Candida infection - esophagus; Candida Esophagitis
Candidal esophagitis is a fungal or yeast infection of the esophagus (the “food pipe” or muscular tube that carries food from the mouth to the stomach). It is caused by the yeast Candida.
Causes, incidence, and risk factors
Oral candida or thrush is an unusual finding in the young adult, although it is somewhat more common in the elderly. It often heralds a decrease in the strength of the immune system.
People with AIDS or others with compromised immune systems (organ transplant recipients, diabetics, those undergoing chemotherapy, and those with leukemia or lymphoma) are at risk for candidal infections.
Candidal esophagitis occurs when the organism spreads from the mouth down the esophagus. Swallowing becomes difficult and painful. Fever may occur if the fungus spreads further.
Oral thrush or yeast infection predisposes an immunocompromised person to esophagitis.
- difficulty swallowing
- painful swallowing
- may have Candida in the mouth (oral thrush, with white mouth sores)
Signs and tests
Tests that show Candida include:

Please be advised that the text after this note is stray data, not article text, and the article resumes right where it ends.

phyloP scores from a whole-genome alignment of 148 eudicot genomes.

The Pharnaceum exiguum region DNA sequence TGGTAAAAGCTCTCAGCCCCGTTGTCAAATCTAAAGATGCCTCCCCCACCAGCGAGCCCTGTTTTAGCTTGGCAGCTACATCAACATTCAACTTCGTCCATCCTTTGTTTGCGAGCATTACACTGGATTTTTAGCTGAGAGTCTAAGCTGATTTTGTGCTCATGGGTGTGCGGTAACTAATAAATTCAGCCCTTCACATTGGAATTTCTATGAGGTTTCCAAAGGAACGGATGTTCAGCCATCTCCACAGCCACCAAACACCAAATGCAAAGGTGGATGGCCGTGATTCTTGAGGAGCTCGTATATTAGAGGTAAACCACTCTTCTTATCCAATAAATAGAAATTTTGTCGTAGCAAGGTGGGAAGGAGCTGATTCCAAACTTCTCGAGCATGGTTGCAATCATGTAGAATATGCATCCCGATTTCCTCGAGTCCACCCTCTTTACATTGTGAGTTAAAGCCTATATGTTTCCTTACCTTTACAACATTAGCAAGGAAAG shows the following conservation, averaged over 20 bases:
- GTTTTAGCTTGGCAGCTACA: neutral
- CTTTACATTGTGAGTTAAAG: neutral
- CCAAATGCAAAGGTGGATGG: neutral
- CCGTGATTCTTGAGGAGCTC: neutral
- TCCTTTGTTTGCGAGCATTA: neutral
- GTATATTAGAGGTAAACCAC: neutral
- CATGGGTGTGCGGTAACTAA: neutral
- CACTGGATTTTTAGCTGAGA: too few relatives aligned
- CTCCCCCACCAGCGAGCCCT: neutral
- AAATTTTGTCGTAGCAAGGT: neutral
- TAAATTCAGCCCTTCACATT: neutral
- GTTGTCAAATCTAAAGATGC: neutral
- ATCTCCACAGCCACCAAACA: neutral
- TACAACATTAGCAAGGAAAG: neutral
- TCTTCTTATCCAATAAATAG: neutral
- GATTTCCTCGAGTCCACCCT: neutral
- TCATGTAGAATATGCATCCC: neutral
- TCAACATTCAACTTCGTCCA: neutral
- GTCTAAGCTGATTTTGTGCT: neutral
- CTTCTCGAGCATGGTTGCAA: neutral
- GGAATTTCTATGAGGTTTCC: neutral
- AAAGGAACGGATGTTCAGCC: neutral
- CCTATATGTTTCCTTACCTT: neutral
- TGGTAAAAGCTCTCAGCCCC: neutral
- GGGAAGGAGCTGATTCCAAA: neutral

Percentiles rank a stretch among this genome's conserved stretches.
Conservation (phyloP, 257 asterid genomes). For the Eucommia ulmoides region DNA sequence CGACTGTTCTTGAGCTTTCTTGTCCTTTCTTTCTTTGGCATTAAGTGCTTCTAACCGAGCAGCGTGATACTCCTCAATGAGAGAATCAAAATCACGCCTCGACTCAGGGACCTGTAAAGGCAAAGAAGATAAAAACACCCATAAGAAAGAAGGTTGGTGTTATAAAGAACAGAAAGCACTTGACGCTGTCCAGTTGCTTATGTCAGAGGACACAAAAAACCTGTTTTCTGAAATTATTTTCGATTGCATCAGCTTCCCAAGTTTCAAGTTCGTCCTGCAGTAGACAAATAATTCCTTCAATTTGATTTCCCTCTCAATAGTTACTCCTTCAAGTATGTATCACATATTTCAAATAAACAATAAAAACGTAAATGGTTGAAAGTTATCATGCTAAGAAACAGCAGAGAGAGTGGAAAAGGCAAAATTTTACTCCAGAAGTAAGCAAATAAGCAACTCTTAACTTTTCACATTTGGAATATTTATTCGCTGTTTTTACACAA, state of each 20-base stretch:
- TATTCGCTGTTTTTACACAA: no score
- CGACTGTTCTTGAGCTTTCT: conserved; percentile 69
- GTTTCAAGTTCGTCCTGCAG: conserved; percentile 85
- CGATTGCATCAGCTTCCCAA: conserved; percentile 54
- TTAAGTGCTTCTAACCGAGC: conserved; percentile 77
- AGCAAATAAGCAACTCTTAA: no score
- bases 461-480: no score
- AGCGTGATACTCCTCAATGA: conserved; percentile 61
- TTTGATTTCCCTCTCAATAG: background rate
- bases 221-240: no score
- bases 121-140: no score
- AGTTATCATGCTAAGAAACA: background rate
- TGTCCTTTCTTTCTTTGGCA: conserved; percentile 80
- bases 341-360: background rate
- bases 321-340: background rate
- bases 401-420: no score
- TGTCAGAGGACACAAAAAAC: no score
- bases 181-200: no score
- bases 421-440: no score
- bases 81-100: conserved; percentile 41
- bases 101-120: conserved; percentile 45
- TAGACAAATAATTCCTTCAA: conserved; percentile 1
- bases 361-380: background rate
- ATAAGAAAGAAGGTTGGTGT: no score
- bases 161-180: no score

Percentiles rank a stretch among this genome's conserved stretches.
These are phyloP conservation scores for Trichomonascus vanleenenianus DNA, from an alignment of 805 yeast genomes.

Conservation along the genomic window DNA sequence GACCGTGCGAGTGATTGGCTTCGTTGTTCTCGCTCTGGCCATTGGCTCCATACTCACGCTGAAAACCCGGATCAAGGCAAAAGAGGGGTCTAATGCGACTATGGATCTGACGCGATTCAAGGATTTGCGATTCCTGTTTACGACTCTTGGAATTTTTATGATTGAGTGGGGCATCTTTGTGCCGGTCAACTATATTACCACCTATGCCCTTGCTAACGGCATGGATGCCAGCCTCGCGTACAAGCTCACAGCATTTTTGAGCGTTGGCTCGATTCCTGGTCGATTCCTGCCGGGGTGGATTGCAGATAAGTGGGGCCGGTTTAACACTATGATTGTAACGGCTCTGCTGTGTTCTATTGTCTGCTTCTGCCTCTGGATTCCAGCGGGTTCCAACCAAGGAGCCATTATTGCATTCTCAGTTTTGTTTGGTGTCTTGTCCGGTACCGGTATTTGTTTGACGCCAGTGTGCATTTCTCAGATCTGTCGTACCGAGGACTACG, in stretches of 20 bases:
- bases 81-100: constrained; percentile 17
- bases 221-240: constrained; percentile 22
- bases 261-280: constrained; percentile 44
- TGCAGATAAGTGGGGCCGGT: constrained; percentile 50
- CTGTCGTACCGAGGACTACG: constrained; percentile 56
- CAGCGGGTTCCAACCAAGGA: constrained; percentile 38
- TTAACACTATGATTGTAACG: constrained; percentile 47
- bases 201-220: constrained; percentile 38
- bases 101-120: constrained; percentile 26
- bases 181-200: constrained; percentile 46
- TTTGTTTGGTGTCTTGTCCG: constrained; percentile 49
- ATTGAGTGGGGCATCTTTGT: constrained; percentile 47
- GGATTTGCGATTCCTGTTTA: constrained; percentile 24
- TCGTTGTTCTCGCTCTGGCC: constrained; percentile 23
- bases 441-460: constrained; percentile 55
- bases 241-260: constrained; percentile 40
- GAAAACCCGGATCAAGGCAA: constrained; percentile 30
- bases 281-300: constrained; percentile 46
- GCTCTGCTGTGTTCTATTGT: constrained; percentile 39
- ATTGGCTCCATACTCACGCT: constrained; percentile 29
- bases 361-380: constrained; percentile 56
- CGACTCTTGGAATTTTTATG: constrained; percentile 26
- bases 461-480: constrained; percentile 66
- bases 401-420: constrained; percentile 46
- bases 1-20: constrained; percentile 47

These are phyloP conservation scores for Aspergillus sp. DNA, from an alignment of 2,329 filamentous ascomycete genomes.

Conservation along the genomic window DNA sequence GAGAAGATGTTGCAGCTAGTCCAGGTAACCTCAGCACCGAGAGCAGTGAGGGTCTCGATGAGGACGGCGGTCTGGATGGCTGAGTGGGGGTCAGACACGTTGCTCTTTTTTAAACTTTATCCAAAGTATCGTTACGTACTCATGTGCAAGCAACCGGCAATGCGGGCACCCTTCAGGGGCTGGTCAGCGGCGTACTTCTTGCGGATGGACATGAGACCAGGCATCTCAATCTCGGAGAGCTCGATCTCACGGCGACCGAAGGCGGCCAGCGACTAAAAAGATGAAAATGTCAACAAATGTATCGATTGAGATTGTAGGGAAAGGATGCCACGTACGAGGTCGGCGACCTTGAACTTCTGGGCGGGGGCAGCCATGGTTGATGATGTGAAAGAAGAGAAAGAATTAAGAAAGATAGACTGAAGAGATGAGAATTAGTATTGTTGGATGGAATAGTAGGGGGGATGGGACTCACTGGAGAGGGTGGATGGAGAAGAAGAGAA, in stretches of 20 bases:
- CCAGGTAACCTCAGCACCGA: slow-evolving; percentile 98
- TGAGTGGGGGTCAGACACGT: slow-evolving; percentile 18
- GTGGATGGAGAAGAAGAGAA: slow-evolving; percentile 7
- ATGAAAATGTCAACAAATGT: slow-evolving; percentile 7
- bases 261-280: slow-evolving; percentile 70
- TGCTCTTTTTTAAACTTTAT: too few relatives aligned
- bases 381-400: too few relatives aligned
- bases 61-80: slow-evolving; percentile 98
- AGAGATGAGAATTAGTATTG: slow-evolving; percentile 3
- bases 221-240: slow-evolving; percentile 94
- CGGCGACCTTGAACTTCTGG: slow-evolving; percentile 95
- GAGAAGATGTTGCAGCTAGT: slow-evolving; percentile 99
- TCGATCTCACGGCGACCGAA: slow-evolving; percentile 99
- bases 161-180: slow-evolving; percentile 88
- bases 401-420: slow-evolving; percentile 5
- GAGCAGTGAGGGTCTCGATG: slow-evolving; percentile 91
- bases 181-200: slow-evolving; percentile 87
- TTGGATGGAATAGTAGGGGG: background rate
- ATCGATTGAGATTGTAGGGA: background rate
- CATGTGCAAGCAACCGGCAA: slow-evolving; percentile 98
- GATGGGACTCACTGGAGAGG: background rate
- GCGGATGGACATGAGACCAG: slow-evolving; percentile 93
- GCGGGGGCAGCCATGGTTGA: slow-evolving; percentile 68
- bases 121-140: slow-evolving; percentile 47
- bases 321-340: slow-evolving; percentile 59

- an EGD (esophagogastroduodenoscopy) with or without biopsy
- a stain or culture of esophageal brushing
- a throat swab culture
- an upper GI and small bowel series (gastrointestinal X-rays)
The objective of treatment is to eliminate the infection with antifungal medications, such as ketoconazole and fluconazole. Amphotericin B may be used if other treatment fails.
Esophagitis can usually be treated effectively. The outcome depends upon the underlying immunodeficiency that makes the person more susceptible to the infection.
- recurrent infection
- spread of Candida to other sites
- holes in the esophagus
Calling your health care provider
Call for an appointment with your health care provider if symptoms of esophagitis develop, particularly if you are known to be immunosuppressed.
Prevention of AIDS prevents opportunistic infections, such as Candida. (Opportunistic infections are infections by organisms that are not normally disease producing, but take advantage of a situation, such as a damaged immune system.) Good oral hygiene may reduce the risk of infection.
by Janet G. Derge, M.D.
All ArmMed Media material is provided for information only and is neither advice nor a substitute for proper medical care. Consult a qualified healthcare professional who understands your particular history for individual concerns.